“Financial Life Planning” column by Mitch Anthony at Financial Advisor magazine.
“Economy does not lie in sparing money, but in spending it wisely.”
Last year, I heard something hilarious during a training session for advisors. During a dialogue, we began discussing people’s saving habits. One advisor recalled a client who would call to liquidate large sums for lavish trips, and another advisor piped in, “Yeah, don’t you hate it when people act like it’s their money?”
It took the room about two minutes to recover from that one. It hit at a core conflict in an industry dependent on AUM for both remuneration and status.
As I’ve written before in this column, my golf pal “Teddy the Greek” sums it up this way, “The only money that is really yours is the money you spend. Everything else belongs to somebody else.”
Teddy’s aphorism hits at another core issue: What is the point of saving if you can never enjoy it? It’s one thing to save for rainy days and altogether another to hoard during sunny days and miss opportunities. What you don’t spend, politicians and your progeny will. The question that arises in this discussion is, how do you spend it well? What constitutes a wise allocation of resources?
I recently read a book on this topic, entitled Happy Money: The Science of Happier Spending, by authors Elizabeth Dunn and Michael Norton. This succinct work is stocked with thorough research distinguishing spending that satisfies from that which disappoints. The authors lay out five principles of spending that produce lasting dividends:
- Experiences are more satisfying than stuff.
- Abundance ultimately backfires. Making indulgences rarer rather than frequent makes them more satisfying.
- Buying time is the best investment.
- Using “reverse credit” (pay now––use later) imbues us with the pleasure of anticipation rather than the buzzkill of paying later for something already consumed.
- Spending on others trumps spending on oneself.
The Spending Experience
We’ve all seen or heard the story of the couple who saved up for 35 years for an RV‐ing retirement dream, and then one spouse was hit by a debilitating condition and the RV never left the driveway. Those who want to avoid this move with urgency to savor all life’s experiences while they can. But it’s also good to have something to look forward to. One must strike a balance, enjoying the present without sabotaging the future, spreading out the pleasures in a way that doesn’t dull the senses.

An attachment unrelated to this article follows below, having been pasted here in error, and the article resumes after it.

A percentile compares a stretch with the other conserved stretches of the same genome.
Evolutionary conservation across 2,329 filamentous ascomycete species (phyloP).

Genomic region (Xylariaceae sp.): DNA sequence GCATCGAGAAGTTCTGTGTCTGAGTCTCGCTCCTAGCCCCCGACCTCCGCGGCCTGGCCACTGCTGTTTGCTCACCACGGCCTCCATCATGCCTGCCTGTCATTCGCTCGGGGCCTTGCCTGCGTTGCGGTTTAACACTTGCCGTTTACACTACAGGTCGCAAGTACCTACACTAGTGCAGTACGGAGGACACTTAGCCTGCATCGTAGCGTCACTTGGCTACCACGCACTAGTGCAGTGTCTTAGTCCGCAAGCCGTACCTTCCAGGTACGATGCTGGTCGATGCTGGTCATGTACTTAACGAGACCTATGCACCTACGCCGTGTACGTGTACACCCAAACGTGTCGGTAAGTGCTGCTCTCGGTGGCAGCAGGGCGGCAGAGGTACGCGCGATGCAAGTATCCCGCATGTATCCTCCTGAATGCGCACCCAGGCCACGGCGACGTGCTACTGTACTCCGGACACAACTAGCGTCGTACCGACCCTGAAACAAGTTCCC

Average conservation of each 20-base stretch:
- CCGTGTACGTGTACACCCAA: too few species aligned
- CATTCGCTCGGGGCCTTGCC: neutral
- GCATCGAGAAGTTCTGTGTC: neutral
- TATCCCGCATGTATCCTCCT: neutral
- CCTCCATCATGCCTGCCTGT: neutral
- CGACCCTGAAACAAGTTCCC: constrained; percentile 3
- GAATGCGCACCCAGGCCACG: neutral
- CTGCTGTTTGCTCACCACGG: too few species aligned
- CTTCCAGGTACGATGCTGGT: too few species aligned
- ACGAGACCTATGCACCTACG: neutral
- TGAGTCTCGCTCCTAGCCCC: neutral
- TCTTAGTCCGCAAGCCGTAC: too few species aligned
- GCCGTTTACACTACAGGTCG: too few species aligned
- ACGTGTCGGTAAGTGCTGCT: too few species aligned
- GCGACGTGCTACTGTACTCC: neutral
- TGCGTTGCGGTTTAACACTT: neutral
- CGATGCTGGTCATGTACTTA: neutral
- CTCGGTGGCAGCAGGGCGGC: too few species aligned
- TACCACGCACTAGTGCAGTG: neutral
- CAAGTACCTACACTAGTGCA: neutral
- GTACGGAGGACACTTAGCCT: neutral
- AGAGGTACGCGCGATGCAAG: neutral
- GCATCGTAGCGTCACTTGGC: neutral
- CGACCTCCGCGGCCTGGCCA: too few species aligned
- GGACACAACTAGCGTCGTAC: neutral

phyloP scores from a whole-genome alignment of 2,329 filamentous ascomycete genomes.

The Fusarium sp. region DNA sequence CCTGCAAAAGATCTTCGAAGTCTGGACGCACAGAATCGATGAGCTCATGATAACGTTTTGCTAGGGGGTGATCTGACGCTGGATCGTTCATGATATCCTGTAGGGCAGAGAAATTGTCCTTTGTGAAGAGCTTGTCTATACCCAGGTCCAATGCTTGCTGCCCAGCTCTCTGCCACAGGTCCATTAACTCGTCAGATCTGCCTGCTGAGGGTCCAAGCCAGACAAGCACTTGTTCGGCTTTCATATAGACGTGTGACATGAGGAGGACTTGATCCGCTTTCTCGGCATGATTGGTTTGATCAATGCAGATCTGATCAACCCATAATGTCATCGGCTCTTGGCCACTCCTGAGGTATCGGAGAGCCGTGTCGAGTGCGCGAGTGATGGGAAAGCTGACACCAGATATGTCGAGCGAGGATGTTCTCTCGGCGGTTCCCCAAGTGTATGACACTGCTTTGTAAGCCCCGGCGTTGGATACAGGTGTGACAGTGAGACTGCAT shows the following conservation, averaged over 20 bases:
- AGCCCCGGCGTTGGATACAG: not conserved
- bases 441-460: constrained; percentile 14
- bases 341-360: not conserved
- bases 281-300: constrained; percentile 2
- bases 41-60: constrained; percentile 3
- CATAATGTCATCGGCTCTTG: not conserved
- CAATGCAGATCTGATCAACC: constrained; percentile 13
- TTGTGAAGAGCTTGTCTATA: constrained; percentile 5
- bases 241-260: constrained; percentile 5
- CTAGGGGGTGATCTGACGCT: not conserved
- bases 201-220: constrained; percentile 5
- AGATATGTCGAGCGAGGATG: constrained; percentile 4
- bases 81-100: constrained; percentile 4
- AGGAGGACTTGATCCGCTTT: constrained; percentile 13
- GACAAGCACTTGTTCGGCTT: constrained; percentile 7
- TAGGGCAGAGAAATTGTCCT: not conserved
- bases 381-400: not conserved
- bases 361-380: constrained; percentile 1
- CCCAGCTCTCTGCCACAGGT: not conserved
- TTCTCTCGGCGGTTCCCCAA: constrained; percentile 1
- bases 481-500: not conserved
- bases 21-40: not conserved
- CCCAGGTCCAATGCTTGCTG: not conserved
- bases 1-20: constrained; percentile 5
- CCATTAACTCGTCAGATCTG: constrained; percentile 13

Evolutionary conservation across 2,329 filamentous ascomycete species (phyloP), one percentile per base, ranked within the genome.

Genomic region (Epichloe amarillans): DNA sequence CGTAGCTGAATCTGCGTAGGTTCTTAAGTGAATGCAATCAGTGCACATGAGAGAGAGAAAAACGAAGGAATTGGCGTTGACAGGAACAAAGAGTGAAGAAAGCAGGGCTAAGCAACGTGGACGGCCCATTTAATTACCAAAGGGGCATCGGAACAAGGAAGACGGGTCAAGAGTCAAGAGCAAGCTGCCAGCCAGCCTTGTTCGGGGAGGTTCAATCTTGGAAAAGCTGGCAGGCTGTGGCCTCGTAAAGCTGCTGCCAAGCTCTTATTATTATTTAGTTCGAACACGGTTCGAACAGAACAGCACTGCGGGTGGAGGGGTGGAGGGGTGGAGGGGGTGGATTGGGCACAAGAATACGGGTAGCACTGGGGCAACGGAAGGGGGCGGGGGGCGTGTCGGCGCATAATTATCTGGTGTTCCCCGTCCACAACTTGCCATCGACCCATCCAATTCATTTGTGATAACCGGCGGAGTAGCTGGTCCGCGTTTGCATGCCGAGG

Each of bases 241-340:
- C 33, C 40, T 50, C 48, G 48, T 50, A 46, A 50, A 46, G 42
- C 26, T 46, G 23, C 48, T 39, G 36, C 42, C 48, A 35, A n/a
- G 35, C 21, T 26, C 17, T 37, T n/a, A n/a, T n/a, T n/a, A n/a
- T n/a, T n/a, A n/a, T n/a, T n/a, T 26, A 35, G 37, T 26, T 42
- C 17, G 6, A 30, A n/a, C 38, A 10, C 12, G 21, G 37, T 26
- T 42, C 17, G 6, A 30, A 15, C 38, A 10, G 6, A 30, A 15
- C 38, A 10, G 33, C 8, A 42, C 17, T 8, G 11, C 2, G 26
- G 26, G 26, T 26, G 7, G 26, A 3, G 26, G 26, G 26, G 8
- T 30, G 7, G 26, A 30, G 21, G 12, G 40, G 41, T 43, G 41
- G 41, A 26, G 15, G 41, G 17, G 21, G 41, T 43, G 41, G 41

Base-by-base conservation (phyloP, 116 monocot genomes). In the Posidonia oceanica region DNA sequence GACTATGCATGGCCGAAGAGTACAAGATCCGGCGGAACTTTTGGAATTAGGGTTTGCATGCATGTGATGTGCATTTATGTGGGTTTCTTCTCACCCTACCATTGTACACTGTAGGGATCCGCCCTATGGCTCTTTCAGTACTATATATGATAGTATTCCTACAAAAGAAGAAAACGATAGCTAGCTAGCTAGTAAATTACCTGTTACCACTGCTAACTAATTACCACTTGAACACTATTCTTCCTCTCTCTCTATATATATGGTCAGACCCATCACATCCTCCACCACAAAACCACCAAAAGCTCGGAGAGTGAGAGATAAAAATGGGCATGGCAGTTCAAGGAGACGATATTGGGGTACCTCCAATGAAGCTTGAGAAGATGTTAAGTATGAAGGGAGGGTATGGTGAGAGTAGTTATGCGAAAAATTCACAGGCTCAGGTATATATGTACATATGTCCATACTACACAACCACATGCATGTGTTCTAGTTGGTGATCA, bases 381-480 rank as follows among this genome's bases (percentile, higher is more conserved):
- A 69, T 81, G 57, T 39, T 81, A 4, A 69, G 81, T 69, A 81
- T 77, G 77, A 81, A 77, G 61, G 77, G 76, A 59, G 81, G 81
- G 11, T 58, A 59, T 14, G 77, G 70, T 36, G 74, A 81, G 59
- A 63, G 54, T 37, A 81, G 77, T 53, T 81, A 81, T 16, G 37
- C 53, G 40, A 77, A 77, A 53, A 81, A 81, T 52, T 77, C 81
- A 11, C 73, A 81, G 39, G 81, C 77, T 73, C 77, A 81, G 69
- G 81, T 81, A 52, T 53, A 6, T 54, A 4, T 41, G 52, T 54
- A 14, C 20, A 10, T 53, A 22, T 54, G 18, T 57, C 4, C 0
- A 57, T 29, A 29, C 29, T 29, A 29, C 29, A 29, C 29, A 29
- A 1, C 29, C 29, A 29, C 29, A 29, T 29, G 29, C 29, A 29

For a number of years my brother, my father and I have been touring baseball parks in
America, from the old Yankee Stadium in the Bronx to the AT&T Park in San Francisco. At first, I wanted to cram as many cities and parks into the fewest days, but my father would object and say, “Let’s just take it slow.” And slow has been good. Efficiency may be a virtue in business, but it can work against the objective of soaking in an experience. We not only have a lot of ball games to smile back on, we have plenty more to look forward to.
The Two‐Step Abundance
Studies have shown that even with indulgences as simple as eating chocolate or drinking lattes, less is more. Perpetual indulgence deadens the effect. Who wants to say, “Ho hum. Another beach”? or, “Whoop‐de‐do, one more golf course”? To garner optimum pleasure in life, we need to learn the two‐step abundance: one step forward, two steps back. Time away serves to fuel anticipation for the next indulgence. Look at the meals, the treats and the kind of outings you most enjoy and simply extend the periods between them so they give you greater rewards.
Best Purchase Ever!
When talking to audiences about purchases that pay off, I like to tell them about the possession I’m most proud of—a watch. This always gets puzzled looks, since it’s not a luxury item.
“It’s not the watch,” I say. “It’s the time it represents.”
I want to own my time, and I know that as long as there is debt hanging over me, or others controlling my fate, this dream is not possible
I’m not saving toward retirement—because I have no desire to ever retire. Instead, I’m saving for something simple––24 hours in a day. Autonomy to do what I want with my time is arguably the most powerful thing money can buy.
For some, this means hiring a house cleaner; for others, it means paying for lawn care or various concierge services from laundry to grocery shopping. It turns out that the time paid for can be time well spent.
Sowing In Other Fields
It’s hard to think of a greater pleasure than investing in others, in supporting causes that move your heart. It could be engaging in microfinance programs, or offering money for life‐saving inoculations, meals for orphans or programs that help children escape from human trafficking. Many people could tap into their potential if they only had some seed money. As a friend puts it, “If money is the only reason for not doing something good, then let’s go find the money.”
It’s easy to be cynical when people like Warren Buffett decide to give away 99% of their wealth. (We can all do the shorthand math on 1% of $70 billion.) But he is still offering an example of the good that abundant wealth can do. I applaud him and Bill Gates for creating a blueprint for those who have more than they could ever spend.
I’ve always been haunted by the scene in Steven Spielberg’s Schindler’s List, where Oskar Schindler cries out that he could have sold a gold pin and saved one more person. His final lament was that he had not allocated enough to helping others when it was in his power to do so, and yet no one had done as much as Schindler had done.
The poignancy of this scene is that it confronts us with questions of saving and spending, and asks, “For what?” Finally, it is wisdom in allocation and in valuing life more than money that leads to a life well spent.